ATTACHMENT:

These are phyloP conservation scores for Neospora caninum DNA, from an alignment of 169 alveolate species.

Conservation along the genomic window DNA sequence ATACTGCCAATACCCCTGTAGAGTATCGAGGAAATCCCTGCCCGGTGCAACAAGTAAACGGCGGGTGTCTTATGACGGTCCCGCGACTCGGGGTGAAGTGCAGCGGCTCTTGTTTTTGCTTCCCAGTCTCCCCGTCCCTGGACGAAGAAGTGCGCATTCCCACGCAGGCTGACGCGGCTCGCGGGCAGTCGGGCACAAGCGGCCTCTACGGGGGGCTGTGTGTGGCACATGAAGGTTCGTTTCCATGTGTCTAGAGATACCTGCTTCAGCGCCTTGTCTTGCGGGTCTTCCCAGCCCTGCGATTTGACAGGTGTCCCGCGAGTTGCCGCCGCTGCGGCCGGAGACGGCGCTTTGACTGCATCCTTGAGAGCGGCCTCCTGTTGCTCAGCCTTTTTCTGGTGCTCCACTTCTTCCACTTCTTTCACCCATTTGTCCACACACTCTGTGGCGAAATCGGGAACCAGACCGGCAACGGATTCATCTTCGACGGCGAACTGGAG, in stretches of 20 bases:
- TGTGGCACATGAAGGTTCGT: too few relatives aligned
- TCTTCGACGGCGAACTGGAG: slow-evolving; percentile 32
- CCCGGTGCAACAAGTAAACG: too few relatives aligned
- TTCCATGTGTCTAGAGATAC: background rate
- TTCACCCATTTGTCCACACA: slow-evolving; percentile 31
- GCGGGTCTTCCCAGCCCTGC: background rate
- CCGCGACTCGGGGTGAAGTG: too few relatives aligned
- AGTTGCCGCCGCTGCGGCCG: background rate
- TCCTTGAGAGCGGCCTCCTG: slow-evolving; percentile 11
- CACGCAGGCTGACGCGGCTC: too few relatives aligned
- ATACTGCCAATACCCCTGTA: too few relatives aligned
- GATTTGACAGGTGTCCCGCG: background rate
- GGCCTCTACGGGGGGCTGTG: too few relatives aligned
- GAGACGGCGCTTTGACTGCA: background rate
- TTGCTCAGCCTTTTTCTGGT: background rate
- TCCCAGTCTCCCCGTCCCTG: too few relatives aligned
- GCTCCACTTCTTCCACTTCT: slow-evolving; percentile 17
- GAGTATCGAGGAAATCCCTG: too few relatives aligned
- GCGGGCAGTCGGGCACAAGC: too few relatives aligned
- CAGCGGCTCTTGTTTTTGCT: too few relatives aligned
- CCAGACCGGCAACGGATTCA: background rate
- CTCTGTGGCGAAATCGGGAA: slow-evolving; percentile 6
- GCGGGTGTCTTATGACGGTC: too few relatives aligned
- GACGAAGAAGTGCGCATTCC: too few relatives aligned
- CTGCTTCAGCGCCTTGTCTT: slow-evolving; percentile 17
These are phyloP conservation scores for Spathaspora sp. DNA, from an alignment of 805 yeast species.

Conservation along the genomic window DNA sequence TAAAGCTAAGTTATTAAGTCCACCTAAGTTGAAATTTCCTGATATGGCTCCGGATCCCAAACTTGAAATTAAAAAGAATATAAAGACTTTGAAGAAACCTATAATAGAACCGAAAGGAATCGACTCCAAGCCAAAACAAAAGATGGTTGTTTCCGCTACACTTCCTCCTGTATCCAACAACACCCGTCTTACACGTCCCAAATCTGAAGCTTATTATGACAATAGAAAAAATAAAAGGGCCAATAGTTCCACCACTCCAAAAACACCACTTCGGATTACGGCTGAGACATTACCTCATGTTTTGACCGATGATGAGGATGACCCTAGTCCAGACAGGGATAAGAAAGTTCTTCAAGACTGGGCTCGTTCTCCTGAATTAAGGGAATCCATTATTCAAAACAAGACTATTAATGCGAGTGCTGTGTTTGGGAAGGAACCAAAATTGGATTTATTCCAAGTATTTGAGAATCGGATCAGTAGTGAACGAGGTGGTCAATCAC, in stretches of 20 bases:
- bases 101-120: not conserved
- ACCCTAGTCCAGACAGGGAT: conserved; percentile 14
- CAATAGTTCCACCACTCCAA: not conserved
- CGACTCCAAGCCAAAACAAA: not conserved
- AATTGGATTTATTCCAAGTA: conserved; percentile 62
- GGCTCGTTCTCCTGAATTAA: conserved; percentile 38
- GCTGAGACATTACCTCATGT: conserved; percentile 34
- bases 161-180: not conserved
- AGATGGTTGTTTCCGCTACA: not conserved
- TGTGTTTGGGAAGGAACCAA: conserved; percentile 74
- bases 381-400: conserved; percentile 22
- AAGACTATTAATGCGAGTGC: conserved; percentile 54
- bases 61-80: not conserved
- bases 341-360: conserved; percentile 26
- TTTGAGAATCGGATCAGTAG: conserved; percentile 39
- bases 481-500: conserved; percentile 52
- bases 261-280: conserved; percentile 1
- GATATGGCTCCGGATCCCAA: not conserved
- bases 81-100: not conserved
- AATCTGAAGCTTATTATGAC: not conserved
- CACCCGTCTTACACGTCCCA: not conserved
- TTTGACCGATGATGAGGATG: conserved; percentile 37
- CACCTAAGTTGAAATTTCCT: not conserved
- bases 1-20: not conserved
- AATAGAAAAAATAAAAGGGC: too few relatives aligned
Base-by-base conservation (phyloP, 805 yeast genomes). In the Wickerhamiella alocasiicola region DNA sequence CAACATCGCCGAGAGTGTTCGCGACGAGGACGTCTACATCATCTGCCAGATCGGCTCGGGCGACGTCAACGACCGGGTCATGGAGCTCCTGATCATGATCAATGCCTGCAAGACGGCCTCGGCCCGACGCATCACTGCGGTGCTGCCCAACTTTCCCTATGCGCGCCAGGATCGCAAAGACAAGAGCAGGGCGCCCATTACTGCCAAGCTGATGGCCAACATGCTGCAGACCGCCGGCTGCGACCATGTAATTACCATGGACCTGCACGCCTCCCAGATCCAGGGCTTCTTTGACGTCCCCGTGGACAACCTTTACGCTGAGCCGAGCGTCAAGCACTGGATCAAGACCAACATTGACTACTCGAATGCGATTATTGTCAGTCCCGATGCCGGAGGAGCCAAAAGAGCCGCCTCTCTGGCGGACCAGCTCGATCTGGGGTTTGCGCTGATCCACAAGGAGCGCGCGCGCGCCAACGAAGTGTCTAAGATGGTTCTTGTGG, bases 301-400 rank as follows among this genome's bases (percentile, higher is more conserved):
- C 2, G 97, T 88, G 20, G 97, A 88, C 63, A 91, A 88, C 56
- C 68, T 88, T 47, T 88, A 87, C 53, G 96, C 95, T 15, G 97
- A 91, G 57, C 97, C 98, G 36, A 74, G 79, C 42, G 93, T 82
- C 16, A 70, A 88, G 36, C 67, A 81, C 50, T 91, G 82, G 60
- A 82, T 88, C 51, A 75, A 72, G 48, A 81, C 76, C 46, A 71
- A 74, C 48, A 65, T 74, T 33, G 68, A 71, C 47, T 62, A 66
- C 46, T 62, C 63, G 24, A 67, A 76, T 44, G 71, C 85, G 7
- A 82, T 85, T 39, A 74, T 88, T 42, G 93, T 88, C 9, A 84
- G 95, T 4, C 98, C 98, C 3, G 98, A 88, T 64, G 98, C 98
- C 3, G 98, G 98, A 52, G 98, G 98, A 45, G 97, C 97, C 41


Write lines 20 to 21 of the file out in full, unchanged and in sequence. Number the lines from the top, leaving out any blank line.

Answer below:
- GAGTATCGAGGAAATCCCTG: too few relatives aligned
- GCGGGCAGTCGGGCACAAGC: too few relatives aligned